We came across a more rustic version of this on a spice sourcing trip in Grenada. It’s called ‘Under the Counter Rum’ – and most bars on the island have their own supply. You could even buy empty bottles pre-filled with whole, dried spices and botanicals, ready to be topped up with rum and left to infuse. This bottle (pictured) which we saw in Georgetown Market contained Bois Bande bark, dried Tonka, bay leaf, cinnamon, lemongrass. Apparently it’s tradition to bung in a centipede too, for good measure.
Head a little further north and the national tipple is Pimento Dram – a popular infusion in Jamaica made simply by mixing rum with the Caribbean’s native allspice berries.
Most nations have their own liquors which harness local or favourite flavours. Take Eastern European Kümmel, made using Caraway (see HERE) or Arrack – popular throughout Southeast Asia – made using fermented sugarcane.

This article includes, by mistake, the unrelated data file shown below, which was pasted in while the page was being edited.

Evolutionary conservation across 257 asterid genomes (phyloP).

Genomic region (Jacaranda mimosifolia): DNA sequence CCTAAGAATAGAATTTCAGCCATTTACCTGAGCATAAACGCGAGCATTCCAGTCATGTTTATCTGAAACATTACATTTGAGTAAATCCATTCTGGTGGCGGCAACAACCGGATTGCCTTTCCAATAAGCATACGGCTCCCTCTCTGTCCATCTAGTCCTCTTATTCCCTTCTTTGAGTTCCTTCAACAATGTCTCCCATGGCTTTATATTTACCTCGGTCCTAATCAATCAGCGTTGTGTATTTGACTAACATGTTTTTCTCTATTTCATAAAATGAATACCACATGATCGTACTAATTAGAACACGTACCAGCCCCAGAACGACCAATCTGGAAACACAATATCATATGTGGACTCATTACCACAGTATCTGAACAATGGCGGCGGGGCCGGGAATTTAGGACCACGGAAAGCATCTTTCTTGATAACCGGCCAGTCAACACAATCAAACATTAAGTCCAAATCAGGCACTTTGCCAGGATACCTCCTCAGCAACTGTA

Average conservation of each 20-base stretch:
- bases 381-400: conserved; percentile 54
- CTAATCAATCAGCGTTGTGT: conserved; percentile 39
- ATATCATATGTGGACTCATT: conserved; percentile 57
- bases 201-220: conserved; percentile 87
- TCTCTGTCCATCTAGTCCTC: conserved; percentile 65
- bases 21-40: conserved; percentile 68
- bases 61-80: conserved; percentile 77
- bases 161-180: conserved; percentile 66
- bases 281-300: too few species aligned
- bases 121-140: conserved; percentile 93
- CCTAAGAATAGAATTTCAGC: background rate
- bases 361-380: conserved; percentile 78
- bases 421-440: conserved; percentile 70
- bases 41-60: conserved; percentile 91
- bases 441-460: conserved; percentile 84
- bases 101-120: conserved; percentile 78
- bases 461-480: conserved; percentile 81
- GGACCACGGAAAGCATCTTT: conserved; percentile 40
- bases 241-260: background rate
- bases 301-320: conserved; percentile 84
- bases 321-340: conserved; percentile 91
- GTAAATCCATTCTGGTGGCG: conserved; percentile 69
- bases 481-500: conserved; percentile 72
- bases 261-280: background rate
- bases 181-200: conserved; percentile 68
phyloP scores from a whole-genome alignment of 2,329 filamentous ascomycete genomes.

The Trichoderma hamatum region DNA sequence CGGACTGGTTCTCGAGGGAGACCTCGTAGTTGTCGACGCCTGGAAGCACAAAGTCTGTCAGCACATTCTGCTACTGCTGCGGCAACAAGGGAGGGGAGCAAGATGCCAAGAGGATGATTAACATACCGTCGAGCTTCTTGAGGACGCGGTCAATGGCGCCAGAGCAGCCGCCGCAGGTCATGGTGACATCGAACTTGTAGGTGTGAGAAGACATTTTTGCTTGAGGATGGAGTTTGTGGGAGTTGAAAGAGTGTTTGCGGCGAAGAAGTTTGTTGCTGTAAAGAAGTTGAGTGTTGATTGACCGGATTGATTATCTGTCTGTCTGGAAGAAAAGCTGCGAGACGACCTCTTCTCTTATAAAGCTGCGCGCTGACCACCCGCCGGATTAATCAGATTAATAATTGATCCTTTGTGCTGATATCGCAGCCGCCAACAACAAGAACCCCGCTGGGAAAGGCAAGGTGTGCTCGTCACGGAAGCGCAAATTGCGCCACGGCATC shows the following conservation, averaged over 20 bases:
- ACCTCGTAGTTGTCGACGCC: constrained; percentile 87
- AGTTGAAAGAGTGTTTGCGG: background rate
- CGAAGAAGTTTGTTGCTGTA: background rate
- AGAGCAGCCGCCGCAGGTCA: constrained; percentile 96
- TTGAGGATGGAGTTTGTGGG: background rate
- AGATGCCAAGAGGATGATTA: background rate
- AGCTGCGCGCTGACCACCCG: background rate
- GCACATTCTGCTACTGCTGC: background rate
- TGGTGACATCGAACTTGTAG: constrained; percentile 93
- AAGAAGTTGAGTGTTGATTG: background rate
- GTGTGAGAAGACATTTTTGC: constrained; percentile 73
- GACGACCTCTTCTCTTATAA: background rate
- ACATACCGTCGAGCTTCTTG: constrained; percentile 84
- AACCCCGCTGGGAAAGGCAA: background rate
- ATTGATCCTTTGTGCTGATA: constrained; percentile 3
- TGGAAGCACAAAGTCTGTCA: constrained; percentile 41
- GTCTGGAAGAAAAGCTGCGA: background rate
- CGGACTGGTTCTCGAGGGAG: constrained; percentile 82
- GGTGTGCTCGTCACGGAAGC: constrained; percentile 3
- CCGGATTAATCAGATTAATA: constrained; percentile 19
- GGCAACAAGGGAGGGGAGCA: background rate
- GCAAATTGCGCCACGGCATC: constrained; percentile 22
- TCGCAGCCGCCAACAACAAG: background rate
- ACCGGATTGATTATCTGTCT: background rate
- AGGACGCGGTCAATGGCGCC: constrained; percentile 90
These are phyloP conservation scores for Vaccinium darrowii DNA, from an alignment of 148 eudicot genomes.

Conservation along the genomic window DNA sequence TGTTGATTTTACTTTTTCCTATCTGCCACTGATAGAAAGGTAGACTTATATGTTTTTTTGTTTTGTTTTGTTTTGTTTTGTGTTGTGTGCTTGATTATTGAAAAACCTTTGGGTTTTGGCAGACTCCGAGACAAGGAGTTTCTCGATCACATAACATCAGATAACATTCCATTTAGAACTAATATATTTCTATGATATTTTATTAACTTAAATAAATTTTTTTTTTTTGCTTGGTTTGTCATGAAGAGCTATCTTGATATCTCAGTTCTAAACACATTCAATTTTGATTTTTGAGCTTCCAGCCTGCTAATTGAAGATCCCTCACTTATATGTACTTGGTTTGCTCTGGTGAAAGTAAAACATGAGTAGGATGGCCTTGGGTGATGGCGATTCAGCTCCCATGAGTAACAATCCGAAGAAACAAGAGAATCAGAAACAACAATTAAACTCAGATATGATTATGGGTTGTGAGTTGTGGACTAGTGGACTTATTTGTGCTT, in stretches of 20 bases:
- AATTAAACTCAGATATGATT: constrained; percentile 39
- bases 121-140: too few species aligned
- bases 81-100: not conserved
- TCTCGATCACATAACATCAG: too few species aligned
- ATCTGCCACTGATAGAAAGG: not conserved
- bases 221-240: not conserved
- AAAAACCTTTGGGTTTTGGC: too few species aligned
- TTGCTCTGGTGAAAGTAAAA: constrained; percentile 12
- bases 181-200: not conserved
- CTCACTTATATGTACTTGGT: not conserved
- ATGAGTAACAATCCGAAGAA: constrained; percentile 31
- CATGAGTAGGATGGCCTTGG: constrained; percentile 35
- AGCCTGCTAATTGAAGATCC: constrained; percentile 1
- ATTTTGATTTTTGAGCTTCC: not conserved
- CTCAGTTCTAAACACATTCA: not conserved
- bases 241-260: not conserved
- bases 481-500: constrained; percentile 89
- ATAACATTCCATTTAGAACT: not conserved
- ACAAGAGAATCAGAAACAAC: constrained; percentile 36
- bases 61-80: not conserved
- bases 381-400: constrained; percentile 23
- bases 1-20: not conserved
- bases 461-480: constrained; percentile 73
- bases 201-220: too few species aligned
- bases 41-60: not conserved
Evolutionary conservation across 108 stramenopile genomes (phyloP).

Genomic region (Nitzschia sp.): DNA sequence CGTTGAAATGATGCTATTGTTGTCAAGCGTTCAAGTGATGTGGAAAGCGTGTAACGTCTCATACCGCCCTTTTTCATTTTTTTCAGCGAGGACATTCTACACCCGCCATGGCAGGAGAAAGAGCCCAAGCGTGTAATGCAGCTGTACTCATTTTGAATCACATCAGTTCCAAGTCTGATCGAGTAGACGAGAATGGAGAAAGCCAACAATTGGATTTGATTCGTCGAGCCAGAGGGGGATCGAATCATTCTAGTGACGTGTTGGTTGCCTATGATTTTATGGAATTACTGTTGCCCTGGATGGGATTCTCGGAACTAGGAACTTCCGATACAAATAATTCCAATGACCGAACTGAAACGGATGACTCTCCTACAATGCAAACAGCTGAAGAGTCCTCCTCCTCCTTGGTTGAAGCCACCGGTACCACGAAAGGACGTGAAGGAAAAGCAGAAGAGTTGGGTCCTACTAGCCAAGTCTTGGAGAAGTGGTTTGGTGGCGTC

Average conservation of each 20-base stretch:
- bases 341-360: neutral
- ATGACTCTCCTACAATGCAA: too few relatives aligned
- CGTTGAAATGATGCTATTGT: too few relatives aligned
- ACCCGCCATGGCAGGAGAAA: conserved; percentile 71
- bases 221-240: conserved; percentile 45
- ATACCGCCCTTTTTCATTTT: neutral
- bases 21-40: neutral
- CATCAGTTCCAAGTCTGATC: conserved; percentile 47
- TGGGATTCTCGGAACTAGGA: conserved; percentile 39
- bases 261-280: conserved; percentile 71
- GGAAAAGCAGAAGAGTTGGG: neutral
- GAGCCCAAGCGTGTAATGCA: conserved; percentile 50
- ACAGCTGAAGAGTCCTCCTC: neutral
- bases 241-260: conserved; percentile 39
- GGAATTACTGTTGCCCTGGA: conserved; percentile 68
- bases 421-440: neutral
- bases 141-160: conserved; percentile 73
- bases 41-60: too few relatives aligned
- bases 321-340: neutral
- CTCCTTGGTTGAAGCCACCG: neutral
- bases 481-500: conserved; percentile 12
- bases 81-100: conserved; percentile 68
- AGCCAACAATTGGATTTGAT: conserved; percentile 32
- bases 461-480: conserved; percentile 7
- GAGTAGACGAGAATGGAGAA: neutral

Plum and Star Anise Infused Brandy

Ingredients: 400g plums (halved, destoned) + 200g caster sugar + 700ml brandy (did you know that Iceland stocked Jules Clarion for £13.75, a bargain!) + 3 star anise.
Method: Put the plums in a kilner jar, cover with the sugar, pour over the brandy and add the star anise. Seal and agitate gently so the sugar starts to dissolve. Give the jar a gentle swirl every day for a week and then move it to a pantry or dark cupboard to infuse for a further two weeks. Strain the liquid, rebottle and enjoy.
Cocktail Inspiration: put a sugar cube in the bottom of a champagne flute, add two dashes of Angostura bitters and cover with (20ml) of the plum and star anise brandy. Top up with champagne.

Tellicherry Peppercorns and Celery Infused Vodka
: 1tbsp Tellicherry peppercorns, 2 sticks of celery, 200ml vodka